Kenneth Song/Daily Nexus

Kenneth Song/Daily Nexus

The Associated Students Senate held their second meeting of the year in the Flying A room at the UCen this Wednesday and discussed a variety of issues related to student access to the Rec Cen, the A.S. Food Bank and the Coastal Fund program, among others.

Third-year film & media studies major and head lifeguard for the Department of Recreation Montana MacLachlan said the Office of Student Life clubs have recently complained about the $7 per hour fee currently in place to use rooms in Rob Gym. According to MacLachlan, there has been damage to Rob Gym’s facilities from tap dancing shoes, as well fire hazards due to the amount of fliers on the walls.

“They said they did not raise any prices at all, and groups always had to pay $7. This fee covers nightly supervisors and general upkeep for the rooms,” MacLachlan said, “They also said they’re making every effort to treat each group equally, that they have never flat-out denied any group access to the facility.”

According to MacLachlan, OSL groups will likely be required to provide certificates of insurance, while some groups such as the Cotillion Dance clubs may be held through Leisure Review instead.

“The RecCen is just putting in all these policies to protect the facilities,” MacLachlan said.

Staff supervisor and advisor Tuyen Nguyen and A.S. Food Bank Chair Katie Freeze said the Food Bank has also has problems getting space for its operations.

“We are servicing now over 2,000 students this year, as well as other things. A couple complications that comes into it with all of these missions is that our quality of service is decreasing because we are having a lack of space,” Tuyen said. “We’re not able to create a comfortable environment for students as they’re walking through. Especially students who are already experiencing stress levels as it is.”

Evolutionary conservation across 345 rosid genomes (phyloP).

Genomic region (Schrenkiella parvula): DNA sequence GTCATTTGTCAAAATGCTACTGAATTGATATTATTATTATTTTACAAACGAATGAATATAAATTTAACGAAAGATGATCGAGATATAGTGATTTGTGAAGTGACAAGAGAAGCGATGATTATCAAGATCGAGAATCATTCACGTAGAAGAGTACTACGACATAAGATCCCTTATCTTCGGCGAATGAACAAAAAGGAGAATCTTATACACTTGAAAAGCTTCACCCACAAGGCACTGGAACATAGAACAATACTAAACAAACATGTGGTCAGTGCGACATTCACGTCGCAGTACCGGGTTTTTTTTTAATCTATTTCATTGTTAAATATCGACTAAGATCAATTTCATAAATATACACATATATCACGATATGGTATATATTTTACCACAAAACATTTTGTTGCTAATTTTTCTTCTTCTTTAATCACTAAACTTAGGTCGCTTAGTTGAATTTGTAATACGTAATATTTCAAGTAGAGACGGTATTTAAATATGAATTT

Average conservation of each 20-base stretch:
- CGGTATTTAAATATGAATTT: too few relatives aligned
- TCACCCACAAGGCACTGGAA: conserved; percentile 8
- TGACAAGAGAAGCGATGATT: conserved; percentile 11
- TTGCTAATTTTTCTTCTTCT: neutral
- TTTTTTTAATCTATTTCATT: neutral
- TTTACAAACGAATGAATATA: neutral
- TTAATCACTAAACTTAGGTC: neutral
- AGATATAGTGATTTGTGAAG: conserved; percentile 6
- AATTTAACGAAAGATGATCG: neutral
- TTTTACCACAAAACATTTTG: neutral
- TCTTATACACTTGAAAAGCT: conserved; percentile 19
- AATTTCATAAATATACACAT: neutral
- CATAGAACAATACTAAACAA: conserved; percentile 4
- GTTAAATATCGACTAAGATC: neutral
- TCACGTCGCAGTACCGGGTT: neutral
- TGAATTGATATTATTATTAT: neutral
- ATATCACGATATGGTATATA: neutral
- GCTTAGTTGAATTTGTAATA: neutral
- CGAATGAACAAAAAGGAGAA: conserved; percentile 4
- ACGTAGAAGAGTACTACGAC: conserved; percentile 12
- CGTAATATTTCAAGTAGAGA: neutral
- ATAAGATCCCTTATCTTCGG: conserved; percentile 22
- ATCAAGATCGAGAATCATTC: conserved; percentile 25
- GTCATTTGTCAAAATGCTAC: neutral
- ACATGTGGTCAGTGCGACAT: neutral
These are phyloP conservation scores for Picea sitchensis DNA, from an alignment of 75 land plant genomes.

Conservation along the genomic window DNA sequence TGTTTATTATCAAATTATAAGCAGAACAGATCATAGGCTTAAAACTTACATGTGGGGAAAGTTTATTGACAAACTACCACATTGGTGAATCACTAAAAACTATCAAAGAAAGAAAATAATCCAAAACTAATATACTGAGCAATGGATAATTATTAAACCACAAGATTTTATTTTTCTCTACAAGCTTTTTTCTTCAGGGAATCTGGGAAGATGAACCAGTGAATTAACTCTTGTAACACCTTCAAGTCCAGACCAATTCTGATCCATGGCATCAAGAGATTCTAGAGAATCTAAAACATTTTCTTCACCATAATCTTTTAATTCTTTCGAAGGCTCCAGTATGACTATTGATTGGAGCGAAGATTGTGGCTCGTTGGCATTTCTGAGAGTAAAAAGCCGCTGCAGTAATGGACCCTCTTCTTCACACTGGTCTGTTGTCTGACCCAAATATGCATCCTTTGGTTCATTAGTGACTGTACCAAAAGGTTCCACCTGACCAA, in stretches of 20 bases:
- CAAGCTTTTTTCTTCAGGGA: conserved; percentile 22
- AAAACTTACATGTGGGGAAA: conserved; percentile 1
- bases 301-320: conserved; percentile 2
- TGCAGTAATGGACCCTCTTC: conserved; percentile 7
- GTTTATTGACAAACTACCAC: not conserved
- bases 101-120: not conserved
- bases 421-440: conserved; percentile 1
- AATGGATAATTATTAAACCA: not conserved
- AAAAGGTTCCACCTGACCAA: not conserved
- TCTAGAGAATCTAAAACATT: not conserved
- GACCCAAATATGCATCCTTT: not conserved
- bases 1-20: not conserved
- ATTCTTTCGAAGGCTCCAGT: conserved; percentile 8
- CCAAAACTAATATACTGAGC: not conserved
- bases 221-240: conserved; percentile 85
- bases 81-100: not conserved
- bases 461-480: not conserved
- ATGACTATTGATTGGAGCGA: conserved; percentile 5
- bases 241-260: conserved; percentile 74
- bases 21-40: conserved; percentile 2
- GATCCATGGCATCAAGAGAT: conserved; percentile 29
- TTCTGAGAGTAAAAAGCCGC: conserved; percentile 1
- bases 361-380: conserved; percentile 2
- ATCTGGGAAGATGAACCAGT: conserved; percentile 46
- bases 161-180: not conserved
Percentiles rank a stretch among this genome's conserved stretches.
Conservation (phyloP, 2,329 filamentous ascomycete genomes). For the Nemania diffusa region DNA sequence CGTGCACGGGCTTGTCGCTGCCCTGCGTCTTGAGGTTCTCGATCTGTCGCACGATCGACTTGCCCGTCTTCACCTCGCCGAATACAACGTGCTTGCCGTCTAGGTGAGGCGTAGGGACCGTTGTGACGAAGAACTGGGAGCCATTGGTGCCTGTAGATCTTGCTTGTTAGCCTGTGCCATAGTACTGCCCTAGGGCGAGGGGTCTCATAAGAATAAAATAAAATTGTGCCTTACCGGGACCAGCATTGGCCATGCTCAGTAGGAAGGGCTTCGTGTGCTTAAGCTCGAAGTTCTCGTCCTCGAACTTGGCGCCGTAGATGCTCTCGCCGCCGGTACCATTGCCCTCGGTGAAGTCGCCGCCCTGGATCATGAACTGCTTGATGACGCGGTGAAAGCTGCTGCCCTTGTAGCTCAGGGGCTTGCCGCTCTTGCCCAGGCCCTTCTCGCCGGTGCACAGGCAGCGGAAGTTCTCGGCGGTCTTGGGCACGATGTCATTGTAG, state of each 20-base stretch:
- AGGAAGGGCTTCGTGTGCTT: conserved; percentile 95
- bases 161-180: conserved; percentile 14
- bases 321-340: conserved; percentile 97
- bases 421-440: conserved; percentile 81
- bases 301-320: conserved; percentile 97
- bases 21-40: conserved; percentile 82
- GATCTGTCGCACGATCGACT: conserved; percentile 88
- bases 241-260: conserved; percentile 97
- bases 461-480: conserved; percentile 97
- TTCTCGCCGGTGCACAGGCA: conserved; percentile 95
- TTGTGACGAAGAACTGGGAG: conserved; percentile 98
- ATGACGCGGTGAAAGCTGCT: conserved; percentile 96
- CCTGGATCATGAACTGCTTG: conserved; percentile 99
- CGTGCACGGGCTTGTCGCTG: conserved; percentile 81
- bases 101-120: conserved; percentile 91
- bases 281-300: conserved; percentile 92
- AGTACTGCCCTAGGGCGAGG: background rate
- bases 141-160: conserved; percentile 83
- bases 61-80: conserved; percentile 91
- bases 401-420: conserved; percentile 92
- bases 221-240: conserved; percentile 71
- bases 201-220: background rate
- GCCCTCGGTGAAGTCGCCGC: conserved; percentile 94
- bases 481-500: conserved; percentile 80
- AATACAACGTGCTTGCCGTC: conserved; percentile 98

Tuyen also said the lack of space and lack of funds are the two major issues that the A.S. Food Bank hopes to address in order to continue servicing students.

“Hunger is just a byproduct of larger issues that folks are dealing with,” Tuyen said. “On our website, we provide resources for folks, from financial, to academic to whatever it might be for folks as they are coming through.”

According to Kelsey Bisson, Vice-Chair of the Coastal Fund and second-year graduate student and Ph.D. candidate, the Coastal Fund can no longer afford catered food.

“The past fifteen years, we’ve been an organization that has had catered food at our meetings, which has been really nice,” Bisson said. “We’ve taken that responsibility mindfully by ensuring that we are very environmental because we are a green bill certified organization.”

According to Bisson, the Coastal Fund meets a maximum of 24 times a year, which corresponds to $150 maximum per meal. Bisson asked the Senate if they could allocate $3,600 of their yearly budget to help pay for food at their meetings.

“Out of our yearly budget of $434,000, this represents less than 1 percent of our total budget,” Bisson said. “We’re asking to use this money to make it more convenient for our meetings so we’re more intellectually engaged. A lot of us are in school and it’s hard with classes and everything to get food on time.”

Other topics discussed at the meeting included increasing students’ knowledge about pushing through Prop. 47, which reduces prison sentences for certain crimes, and Lobby Corps’ upcoming decision about installing a three-rail fence with black chain mesh around the county bluff.